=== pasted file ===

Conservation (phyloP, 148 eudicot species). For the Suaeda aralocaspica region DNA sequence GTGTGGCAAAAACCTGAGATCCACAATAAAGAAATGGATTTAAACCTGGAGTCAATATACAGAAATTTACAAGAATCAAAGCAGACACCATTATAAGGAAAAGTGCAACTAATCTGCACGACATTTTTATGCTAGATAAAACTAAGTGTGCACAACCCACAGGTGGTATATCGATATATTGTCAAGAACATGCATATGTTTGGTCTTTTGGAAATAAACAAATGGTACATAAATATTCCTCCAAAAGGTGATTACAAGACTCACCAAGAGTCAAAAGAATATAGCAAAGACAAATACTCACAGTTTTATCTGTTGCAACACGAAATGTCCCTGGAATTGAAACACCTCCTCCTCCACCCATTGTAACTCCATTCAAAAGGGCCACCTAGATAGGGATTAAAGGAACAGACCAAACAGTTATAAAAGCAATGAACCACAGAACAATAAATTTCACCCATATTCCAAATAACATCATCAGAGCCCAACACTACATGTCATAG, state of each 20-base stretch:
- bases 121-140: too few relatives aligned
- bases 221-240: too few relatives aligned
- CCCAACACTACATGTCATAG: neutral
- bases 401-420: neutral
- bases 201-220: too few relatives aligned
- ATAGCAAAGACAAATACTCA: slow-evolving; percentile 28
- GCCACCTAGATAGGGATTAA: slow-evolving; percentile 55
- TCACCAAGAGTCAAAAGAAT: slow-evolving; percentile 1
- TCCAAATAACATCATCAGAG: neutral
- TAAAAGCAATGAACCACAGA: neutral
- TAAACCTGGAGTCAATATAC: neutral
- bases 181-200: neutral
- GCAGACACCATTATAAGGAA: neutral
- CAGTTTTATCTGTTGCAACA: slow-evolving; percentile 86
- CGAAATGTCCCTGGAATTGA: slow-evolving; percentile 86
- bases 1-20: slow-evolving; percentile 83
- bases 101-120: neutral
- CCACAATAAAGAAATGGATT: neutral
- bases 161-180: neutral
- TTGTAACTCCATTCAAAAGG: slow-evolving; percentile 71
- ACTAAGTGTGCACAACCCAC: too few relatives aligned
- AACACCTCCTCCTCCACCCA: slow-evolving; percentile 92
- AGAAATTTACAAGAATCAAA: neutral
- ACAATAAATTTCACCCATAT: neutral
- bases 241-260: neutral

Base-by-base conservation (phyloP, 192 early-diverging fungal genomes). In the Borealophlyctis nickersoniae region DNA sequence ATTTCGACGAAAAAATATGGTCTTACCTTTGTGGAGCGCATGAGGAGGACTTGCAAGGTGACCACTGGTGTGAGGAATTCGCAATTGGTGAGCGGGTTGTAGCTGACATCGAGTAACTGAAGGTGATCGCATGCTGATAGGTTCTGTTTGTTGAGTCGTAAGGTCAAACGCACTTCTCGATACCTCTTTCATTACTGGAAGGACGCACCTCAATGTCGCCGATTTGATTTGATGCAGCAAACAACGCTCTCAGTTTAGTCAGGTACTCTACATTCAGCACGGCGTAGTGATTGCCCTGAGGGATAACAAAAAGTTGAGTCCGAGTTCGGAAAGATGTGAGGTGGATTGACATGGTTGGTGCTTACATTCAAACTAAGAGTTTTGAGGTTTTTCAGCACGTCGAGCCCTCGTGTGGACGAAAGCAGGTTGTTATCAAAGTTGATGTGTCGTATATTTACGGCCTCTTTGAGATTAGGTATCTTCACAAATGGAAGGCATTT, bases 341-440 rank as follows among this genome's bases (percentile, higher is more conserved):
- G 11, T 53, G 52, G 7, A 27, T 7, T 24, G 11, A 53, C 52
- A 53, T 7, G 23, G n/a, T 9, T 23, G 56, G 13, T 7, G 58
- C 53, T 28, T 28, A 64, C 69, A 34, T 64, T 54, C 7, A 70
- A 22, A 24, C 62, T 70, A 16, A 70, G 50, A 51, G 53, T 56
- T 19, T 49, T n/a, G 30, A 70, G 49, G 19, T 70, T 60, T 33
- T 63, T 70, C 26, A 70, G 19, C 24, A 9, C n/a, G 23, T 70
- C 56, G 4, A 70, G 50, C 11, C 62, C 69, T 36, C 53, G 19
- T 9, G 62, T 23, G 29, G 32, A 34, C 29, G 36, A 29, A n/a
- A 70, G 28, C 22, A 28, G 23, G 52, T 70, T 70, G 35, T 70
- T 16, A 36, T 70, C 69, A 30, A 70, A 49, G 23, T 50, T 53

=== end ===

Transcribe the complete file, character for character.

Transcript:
Conservation (phyloP, 148 eudicot species). For the Suaeda aralocaspica region DNA sequence GTGTGGCAAAAACCTGAGATCCACAATAAAGAAATGGATTTAAACCTGGAGTCAATATACAGAAATTTACAAGAATCAAAGCAGACACCATTATAAGGAAAAGTGCAACTAATCTGCACGACATTTTTATGCTAGATAAAACTAAGTGTGCACAACCCACAGGTGGTATATCGATATATTGTCAAGAACATGCATATGTTTGGTCTTTTGGAAATAAACAAATGGTACATAAATATTCCTCCAAAAGGTGATTACAAGACTCACCAAGAGTCAAAAGAATATAGCAAAGACAAATACTCACAGTTTTATCTGTTGCAACACGAAATGTCCCTGGAATTGAAACACCTCCTCCTCCACCCATTGTAACTCCATTCAAAAGGGCCACCTAGATAGGGATTAAAGGAACAGACCAAACAGTTATAAAAGCAATGAACCACAGAACAATAAATTTCACCCATATTCCAAATAACATCATCAGAGCCCAACACTACATGTCATAG, state of each 20-base stretch:
- bases 121-140: too few relatives aligned
- bases 221-240: too few relatives aligned
- CCCAACACTACATGTCATAG: neutral
- bases 401-420: neutral
- bases 201-220: too few relatives aligned
- ATAGCAAAGACAAATACTCA: slow-evolving; percentile 28
- GCCACCTAGATAGGGATTAA: slow-evolving; percentile 55
- TCACCAAGAGTCAAAAGAAT: slow-evolving; percentile 1
- TCCAAATAACATCATCAGAG: neutral
- TAAAAGCAATGAACCACAGA: neutral
- TAAACCTGGAGTCAATATAC: neutral
- bases 181-200: neutral
- GCAGACACCATTATAAGGAA: neutral
- CAGTTTTATCTGTTGCAACA: slow-evolving; percentile 86
- CGAAATGTCCCTGGAATTGA: slow-evolving; percentile 86
- bases 1-20: slow-evolving; percentile 83
- bases 101-120: neutral
- CCACAATAAAGAAATGGATT: neutral
- bases 161-180: neutral
- TTGTAACTCCATTCAAAAGG: slow-evolving; percentile 71
- ACTAAGTGTGCACAACCCAC: too few relatives aligned
- AACACCTCCTCCTCCACCCA: slow-evolving; percentile 92
- AGAAATTTACAAGAATCAAA: neutral
- ACAATAAATTTCACCCATAT: neutral
- bases 241-260: neutral

Base-by-base conservation (phyloP, 192 early-diverging fungal genomes). In the Borealophlyctis nickersoniae region DNA sequence ATTTCGACGAAAAAATATGGTCTTACCTTTGTGGAGCGCATGAGGAGGACTTGCAAGGTGACCACTGGTGTGAGGAATTCGCAATTGGTGAGCGGGTTGTAGCTGACATCGAGTAACTGAAGGTGATCGCATGCTGATAGGTTCTGTTTGTTGAGTCGTAAGGTCAAACGCACTTCTCGATACCTCTTTCATTACTGGAAGGACGCACCTCAATGTCGCCGATTTGATTTGATGCAGCAAACAACGCTCTCAGTTTAGTCAGGTACTCTACATTCAGCACGGCGTAGTGATTGCCCTGAGGGATAACAAAAAGTTGAGTCCGAGTTCGGAAAGATGTGAGGTGGATTGACATGGTTGGTGCTTACATTCAAACTAAGAGTTTTGAGGTTTTTCAGCACGTCGAGCCCTCGTGTGGACGAAAGCAGGTTGTTATCAAAGTTGATGTGTCGTATATTTACGGCCTCTTTGAGATTAGGTATCTTCACAAATGGAAGGCATTT, bases 341-440 rank as follows among this genome's bases (percentile, higher is more conserved):
- G 11, T 53, G 52, G 7, A 27, T 7, T 24, G 11, A 53, C 52
- A 53, T 7, G 23, G n/a, T 9, T 23, G 56, G 13, T 7, G 58
- C 53, T 28, T 28, A 64, C 69, A 34, T 64, T 54, C 7, A 70
- A 22, A 24, C 62, T 70, A 16, A 70, G 50, A 51, G 53, T 56
- T 19, T 49, T n/a, G 30, A 70, G 49, G 19, T 70, T 60, T 33
- T 63, T 70, C 26, A 70, G 19, C 24, A 9, C n/a, G 23, T 70
- C 56, G 4, A 70, G 50, C 11, C 62, C 69, T 36, C 53, G 19
- T 9, G 62, T 23, G 29, G 32, A 34, C 29, G 36, A 29, A n/a
- A 70, G 28, C 22, A 28, G 23, G 52, T 70, T 70, G 35, T 70
- T 16, A 36, T 70, C 69, A 30, A 70, A 49, G 23, T 50, T 53